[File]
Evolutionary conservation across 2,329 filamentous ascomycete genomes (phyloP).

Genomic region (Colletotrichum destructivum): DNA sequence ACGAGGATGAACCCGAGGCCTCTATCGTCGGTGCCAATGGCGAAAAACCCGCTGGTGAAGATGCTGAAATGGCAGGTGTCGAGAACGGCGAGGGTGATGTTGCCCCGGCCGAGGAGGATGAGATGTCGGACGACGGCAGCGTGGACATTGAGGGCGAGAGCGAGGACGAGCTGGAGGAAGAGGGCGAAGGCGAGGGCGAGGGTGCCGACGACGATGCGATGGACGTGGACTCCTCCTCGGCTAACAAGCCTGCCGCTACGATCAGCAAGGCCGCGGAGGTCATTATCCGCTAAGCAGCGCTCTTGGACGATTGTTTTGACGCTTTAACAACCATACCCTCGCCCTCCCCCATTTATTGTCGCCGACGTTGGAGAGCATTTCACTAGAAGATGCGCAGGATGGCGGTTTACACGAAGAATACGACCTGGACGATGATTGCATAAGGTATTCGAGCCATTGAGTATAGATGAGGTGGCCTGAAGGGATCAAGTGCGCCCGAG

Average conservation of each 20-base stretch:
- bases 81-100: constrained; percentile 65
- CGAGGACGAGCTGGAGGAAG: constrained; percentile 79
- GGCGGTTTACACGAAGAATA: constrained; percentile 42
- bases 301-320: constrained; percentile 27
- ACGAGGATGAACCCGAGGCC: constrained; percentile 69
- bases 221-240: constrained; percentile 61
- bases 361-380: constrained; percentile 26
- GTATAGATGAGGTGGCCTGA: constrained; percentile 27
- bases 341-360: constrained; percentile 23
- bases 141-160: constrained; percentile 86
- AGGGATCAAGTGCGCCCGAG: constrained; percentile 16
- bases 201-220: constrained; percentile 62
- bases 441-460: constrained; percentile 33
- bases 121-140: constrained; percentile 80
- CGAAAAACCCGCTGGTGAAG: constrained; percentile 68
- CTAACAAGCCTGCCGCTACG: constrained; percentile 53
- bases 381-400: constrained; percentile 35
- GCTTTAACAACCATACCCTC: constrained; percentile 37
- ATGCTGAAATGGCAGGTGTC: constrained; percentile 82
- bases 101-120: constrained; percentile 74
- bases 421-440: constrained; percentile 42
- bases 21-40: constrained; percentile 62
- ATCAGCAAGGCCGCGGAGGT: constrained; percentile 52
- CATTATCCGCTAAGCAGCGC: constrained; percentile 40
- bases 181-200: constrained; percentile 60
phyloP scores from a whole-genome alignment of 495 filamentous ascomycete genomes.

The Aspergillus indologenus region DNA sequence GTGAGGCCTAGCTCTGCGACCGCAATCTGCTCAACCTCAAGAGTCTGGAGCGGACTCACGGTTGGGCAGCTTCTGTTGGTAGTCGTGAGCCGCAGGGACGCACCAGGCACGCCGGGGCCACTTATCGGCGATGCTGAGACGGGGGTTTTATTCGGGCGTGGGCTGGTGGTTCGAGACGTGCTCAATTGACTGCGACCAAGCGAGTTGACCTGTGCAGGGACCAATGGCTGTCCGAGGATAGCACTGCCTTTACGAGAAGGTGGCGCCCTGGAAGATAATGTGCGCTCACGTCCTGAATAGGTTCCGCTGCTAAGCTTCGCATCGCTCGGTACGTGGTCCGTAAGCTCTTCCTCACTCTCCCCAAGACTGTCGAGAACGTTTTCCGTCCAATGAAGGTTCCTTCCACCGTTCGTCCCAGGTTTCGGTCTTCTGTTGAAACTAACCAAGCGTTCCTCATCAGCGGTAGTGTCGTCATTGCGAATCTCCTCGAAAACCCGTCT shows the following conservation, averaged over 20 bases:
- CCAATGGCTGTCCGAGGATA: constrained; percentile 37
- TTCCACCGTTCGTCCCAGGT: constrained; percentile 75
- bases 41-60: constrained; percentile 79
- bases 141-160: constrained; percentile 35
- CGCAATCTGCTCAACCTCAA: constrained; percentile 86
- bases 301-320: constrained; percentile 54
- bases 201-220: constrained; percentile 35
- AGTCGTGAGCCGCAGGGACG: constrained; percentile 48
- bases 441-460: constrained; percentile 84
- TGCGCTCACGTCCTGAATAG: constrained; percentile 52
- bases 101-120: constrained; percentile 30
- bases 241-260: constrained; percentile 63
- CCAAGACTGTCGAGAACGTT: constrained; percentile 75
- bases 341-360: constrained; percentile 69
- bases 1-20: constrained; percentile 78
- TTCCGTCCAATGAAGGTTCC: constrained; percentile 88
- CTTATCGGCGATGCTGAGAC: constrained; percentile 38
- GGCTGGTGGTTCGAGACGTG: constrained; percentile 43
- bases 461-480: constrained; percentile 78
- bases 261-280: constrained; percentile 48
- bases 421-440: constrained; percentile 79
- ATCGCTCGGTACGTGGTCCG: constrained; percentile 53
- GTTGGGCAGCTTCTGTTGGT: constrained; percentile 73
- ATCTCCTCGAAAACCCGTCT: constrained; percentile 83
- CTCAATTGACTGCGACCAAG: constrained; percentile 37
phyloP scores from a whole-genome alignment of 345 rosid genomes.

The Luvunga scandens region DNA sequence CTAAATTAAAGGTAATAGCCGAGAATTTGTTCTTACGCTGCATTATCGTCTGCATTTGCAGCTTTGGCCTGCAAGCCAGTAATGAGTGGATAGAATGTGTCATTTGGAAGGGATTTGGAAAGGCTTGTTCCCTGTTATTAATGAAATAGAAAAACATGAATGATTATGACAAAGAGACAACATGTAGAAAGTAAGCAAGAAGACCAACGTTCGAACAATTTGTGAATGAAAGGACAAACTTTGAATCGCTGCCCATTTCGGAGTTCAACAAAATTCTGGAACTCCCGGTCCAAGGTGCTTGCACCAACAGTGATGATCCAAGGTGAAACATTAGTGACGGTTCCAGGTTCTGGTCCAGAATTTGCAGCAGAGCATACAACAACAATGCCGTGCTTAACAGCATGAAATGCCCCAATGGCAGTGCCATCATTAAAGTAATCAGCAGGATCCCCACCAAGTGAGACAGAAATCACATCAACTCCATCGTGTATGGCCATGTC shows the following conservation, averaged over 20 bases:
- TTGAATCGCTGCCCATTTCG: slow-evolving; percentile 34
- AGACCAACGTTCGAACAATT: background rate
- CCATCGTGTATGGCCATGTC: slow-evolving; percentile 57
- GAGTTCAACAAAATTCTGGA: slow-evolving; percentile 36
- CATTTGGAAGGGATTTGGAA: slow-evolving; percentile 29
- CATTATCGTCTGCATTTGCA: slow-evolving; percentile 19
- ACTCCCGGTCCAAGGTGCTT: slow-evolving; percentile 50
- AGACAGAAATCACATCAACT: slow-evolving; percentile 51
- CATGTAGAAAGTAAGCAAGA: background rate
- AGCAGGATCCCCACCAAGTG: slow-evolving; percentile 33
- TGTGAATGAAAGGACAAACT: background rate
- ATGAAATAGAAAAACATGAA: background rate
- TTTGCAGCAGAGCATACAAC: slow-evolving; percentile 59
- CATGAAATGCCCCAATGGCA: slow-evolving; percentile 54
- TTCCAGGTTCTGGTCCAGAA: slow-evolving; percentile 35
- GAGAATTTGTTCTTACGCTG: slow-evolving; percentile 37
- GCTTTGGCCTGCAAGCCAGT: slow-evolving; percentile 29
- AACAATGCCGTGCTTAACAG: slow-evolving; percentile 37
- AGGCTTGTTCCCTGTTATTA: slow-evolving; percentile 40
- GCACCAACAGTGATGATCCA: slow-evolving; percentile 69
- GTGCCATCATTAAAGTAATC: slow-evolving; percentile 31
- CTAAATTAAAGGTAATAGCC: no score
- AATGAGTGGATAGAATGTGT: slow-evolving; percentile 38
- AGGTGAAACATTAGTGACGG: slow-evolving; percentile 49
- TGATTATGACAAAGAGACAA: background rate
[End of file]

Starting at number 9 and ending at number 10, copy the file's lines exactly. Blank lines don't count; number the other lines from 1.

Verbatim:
- bases 221-240: constrained; percentile 61
- bases 361-380: constrained; percentile 26